Students Learn Life Lessons at Hutchinson Soup Kitchen

Wednesday, December 9, 2009

This experience made me realize I take a lot for granted. It has made me more thankful for what I have in my life," said Tori Swenson of Yoder, Kan.
"My perspectives of the poor changed, and I realized it is the little things that really help," said Vance Stegman of Lyons, Kan.
Swenson and Stegman are both first-year education students at Sterling College who took Cultural Diversity in Education with Professor Spencer Wagley this fall. They made the above comments after a trip to the Christian Soup Ministry in Hutchinson, where the College students prepared, served, delivered and cleaned up the noon meal. The purpose of the experience, according to Professor Wagley, was "for the students to put feet to their faith. They were able to help those less fortunate and to see that poverty does not discriminate. Since the soup kitchen serves people from many different backgrounds, the students were able to observe true diversity and see they can make a difference in someone's life."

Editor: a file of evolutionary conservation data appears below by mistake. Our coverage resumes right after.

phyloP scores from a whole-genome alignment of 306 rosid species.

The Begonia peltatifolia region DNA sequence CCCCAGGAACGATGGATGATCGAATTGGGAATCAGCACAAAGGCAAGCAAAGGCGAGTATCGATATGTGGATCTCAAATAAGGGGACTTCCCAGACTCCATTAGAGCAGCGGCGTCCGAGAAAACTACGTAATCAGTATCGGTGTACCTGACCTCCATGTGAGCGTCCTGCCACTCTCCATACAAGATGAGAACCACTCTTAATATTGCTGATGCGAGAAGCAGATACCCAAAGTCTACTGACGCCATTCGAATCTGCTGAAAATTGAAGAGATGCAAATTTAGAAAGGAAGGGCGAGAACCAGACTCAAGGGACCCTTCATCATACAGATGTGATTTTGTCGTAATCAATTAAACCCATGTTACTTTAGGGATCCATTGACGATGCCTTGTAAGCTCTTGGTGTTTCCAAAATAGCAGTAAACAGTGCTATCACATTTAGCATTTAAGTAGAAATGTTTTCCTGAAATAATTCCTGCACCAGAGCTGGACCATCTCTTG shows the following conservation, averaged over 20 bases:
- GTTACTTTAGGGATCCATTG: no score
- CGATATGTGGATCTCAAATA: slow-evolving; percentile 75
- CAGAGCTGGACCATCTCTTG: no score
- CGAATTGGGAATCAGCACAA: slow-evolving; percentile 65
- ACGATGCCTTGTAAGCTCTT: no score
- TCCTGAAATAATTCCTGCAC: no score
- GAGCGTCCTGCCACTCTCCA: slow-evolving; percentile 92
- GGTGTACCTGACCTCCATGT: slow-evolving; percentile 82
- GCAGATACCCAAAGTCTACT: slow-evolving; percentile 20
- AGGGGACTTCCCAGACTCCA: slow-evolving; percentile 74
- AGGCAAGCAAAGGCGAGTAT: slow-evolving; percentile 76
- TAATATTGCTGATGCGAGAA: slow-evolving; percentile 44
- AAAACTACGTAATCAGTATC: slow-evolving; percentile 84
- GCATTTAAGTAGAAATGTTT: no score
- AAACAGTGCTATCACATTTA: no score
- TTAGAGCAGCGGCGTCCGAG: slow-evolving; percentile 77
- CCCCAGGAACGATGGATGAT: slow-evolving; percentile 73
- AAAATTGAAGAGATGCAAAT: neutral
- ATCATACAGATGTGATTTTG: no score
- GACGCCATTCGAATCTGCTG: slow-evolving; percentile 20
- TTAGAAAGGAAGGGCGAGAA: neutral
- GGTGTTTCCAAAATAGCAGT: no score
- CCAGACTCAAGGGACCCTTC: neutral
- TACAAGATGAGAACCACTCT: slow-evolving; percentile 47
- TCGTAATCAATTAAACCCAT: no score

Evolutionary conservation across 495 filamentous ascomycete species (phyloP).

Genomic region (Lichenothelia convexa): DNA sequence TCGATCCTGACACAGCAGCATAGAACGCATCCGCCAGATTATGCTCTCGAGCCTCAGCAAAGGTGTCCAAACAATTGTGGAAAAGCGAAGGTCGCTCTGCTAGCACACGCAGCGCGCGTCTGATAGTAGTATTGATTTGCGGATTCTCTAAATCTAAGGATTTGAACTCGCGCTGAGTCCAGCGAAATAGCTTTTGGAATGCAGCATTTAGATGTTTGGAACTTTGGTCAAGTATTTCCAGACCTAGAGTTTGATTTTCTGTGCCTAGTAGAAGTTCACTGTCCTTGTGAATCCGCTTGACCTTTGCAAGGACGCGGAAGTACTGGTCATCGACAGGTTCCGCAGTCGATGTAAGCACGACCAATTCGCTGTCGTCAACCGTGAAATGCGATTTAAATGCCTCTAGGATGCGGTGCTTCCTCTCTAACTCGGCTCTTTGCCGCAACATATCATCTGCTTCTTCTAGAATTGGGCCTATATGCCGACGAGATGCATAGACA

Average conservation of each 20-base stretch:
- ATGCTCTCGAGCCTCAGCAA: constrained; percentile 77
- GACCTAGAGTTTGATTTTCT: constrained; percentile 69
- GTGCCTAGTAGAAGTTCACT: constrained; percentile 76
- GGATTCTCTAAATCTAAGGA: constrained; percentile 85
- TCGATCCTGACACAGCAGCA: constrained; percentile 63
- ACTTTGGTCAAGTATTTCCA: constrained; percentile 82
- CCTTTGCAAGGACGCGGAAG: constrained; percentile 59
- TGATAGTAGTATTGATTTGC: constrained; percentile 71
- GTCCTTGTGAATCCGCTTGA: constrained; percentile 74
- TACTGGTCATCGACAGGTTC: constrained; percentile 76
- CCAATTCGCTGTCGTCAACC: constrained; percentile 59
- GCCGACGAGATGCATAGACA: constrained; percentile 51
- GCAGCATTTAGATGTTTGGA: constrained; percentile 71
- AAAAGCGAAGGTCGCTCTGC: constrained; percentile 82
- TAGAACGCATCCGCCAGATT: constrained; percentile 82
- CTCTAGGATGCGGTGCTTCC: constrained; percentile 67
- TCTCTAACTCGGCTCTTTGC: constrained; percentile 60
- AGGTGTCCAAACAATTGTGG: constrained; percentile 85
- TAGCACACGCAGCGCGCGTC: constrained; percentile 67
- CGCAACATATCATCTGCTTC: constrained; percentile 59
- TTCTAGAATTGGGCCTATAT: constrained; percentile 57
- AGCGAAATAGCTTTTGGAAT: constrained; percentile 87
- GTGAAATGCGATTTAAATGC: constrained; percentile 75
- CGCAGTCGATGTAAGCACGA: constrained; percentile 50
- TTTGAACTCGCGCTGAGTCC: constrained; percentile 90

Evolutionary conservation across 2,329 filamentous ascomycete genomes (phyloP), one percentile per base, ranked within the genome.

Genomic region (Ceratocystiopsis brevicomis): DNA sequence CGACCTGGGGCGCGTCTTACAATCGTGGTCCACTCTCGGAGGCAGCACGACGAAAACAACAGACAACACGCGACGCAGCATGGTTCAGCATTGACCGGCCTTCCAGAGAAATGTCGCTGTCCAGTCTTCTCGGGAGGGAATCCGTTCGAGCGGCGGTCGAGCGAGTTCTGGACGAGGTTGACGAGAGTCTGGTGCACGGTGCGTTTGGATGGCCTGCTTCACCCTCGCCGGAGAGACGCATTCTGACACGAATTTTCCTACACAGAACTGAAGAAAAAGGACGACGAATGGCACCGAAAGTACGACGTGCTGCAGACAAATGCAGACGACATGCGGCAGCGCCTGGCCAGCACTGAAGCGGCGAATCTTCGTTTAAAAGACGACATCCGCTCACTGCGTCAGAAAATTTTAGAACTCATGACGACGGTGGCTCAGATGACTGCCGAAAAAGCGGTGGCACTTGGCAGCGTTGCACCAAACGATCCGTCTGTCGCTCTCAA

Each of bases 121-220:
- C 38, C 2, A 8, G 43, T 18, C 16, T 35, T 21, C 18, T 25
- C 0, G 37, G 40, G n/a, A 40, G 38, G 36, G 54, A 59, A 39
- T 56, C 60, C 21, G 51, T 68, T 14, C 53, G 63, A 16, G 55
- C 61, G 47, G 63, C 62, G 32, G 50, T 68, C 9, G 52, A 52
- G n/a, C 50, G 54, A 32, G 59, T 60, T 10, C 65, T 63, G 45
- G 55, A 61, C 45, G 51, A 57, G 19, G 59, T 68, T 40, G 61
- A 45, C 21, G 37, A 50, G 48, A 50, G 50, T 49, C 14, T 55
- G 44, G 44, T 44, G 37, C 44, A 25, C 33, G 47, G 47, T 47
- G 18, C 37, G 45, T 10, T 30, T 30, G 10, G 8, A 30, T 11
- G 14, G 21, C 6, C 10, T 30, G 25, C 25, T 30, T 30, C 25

The students' responses reveal they learned these lessons. "I used to believe if a person had little money they couldn't perform as well as people with money," said Stegman, "but seeing (one of the patrons playing the piano) changed my perspective. This man played just as well as many of my college friends."
"I think many of us were quick to stereotype these people," said Abe White of Mulvane, Kan., "but then I interacted with one of the men who had worked all day. I was amazed when I heard him tell about his work. We cannot judge or stereotype people based on how they look or dress."
The students also understood these lessons apply to their future careers. "Serving at the soup kitchen will help me remember when I'm a teacher that not all my students will have had good meals. That may be why they have trouble focusing," said Candace Ewert, a first-year student from Ogallala, Neb. And as Abe White boxed up meals to be delivered to people who had no transportation to the soup kitchen, he learned that "to become the best teacher possible, it is a must for me to realize every person is different and has different needs. I need to find out those needs and learn how I can relate to them."